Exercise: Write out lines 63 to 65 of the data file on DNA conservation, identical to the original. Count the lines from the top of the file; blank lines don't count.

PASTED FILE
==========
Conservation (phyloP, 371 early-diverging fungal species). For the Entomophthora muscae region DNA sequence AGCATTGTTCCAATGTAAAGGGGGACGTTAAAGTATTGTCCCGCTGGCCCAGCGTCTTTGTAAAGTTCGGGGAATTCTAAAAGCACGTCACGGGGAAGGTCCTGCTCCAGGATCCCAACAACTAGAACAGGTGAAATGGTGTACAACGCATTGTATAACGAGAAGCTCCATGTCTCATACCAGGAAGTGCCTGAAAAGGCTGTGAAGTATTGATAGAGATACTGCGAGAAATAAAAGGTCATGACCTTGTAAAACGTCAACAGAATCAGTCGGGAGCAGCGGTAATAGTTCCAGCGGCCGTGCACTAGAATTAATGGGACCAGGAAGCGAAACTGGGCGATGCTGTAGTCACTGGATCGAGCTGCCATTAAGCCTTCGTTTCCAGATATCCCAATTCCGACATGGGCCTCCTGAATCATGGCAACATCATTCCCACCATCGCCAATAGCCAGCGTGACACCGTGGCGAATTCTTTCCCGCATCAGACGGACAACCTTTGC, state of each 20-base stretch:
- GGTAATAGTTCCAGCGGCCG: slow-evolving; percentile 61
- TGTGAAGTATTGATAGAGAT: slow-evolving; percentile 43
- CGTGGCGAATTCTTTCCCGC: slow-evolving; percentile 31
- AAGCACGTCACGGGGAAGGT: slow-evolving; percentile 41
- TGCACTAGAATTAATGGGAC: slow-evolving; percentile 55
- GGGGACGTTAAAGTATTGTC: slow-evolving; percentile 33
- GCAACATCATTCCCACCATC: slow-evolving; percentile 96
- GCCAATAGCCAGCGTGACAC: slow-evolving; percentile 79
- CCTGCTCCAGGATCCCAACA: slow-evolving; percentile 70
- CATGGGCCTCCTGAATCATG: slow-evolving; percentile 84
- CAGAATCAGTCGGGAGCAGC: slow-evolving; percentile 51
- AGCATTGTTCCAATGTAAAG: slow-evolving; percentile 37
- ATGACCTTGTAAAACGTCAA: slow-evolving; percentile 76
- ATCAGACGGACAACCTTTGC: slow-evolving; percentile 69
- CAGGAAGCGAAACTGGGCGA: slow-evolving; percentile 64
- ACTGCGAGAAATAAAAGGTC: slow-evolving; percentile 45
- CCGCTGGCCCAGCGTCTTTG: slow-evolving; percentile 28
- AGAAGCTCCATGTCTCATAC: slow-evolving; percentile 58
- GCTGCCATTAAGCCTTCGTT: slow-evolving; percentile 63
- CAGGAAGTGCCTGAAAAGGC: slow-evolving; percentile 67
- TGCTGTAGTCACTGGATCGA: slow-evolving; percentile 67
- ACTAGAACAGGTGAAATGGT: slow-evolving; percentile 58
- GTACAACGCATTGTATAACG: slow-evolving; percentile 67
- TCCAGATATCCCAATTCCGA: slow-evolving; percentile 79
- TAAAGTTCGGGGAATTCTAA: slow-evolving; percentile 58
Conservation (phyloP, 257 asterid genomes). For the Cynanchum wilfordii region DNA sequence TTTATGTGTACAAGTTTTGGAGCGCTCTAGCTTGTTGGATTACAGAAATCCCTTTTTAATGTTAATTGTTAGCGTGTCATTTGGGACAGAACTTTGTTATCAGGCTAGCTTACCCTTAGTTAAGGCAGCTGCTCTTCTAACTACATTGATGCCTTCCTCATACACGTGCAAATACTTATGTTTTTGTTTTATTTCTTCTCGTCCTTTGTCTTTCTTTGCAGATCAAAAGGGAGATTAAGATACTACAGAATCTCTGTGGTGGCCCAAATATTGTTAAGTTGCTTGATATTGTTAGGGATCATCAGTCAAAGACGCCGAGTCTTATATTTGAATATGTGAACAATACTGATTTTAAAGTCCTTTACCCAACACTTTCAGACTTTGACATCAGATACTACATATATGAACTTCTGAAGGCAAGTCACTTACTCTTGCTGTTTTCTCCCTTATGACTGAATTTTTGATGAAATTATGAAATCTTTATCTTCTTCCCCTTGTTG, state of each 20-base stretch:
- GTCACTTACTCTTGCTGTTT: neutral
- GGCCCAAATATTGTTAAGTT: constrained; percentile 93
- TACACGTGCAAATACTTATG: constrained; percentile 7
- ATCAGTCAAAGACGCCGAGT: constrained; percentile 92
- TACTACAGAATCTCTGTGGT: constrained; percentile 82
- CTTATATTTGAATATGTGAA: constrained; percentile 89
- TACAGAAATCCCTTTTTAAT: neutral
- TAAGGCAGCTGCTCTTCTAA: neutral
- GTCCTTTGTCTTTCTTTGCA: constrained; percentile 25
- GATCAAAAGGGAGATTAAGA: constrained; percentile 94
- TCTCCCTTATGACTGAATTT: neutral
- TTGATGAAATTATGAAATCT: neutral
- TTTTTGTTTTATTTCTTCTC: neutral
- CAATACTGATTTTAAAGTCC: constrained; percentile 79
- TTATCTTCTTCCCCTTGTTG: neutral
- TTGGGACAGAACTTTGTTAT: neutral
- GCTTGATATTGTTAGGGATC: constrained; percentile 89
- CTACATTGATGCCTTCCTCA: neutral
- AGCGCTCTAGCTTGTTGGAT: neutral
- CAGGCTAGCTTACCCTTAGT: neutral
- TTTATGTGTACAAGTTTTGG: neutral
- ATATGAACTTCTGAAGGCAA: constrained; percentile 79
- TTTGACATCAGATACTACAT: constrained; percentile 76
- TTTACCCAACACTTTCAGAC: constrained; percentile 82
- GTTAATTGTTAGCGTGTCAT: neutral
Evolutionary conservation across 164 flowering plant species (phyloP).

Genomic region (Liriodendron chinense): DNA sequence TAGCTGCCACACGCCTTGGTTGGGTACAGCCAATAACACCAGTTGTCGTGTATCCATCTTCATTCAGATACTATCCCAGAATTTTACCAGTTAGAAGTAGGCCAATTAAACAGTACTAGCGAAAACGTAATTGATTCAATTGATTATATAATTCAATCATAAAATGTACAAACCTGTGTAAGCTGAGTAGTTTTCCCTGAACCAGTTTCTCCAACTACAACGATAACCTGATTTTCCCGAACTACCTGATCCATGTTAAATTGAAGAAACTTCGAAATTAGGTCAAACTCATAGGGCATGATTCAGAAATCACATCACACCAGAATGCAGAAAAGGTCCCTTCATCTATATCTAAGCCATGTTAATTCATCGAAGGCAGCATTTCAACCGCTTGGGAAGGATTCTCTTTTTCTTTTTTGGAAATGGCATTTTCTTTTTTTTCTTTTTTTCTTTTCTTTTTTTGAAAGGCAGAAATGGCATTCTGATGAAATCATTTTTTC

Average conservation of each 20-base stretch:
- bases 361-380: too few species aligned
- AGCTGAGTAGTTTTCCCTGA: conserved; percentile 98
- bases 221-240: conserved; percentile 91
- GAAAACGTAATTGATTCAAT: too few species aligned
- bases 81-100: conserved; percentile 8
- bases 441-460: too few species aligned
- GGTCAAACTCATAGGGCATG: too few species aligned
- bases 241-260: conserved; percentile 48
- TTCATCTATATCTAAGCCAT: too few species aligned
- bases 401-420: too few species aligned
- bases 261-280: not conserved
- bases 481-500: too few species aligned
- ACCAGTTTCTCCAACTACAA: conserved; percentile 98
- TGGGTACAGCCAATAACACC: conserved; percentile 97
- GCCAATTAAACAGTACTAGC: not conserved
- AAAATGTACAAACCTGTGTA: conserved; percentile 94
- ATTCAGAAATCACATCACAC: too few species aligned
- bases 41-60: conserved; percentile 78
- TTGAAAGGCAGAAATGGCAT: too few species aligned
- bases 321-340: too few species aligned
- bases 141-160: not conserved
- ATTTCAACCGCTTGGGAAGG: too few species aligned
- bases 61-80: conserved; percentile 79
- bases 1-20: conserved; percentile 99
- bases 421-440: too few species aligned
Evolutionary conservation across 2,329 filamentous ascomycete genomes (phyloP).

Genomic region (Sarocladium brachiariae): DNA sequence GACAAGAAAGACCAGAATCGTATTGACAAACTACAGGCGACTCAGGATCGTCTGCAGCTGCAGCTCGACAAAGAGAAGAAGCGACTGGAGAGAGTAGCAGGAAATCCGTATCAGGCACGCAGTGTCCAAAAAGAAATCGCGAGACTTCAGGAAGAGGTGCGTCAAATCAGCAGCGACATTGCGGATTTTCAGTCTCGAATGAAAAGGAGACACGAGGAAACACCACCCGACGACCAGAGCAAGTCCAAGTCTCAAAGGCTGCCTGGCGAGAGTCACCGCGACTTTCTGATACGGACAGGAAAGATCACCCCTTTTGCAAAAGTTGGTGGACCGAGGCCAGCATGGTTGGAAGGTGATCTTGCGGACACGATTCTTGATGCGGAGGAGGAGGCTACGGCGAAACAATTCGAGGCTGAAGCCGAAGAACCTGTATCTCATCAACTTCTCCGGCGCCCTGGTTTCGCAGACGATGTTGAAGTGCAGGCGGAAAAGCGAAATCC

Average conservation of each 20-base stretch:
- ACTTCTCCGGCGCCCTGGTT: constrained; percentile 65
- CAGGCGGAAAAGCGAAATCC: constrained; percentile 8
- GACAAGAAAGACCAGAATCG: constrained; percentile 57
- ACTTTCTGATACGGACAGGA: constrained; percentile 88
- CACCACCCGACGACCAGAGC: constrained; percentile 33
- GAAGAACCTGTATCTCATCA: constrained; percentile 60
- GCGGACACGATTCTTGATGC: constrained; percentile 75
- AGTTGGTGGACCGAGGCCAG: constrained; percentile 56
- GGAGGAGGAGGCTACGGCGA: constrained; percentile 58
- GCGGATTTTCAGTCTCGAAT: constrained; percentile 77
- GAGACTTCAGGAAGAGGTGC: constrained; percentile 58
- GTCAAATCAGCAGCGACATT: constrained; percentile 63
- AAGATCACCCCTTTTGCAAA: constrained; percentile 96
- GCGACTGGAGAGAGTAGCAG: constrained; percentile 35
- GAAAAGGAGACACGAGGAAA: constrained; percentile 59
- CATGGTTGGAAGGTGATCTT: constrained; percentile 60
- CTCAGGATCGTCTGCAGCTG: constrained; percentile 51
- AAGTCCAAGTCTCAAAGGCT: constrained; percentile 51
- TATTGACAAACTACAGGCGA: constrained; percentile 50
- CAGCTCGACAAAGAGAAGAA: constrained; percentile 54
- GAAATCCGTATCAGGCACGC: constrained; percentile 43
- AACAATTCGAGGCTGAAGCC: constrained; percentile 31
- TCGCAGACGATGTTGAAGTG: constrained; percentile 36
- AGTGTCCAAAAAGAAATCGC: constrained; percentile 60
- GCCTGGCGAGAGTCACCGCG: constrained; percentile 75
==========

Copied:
- bases 241-260: conserved; percentile 48
- TTCATCTATATCTAAGCCAT: too few species aligned
- bases 401-420: too few species aligned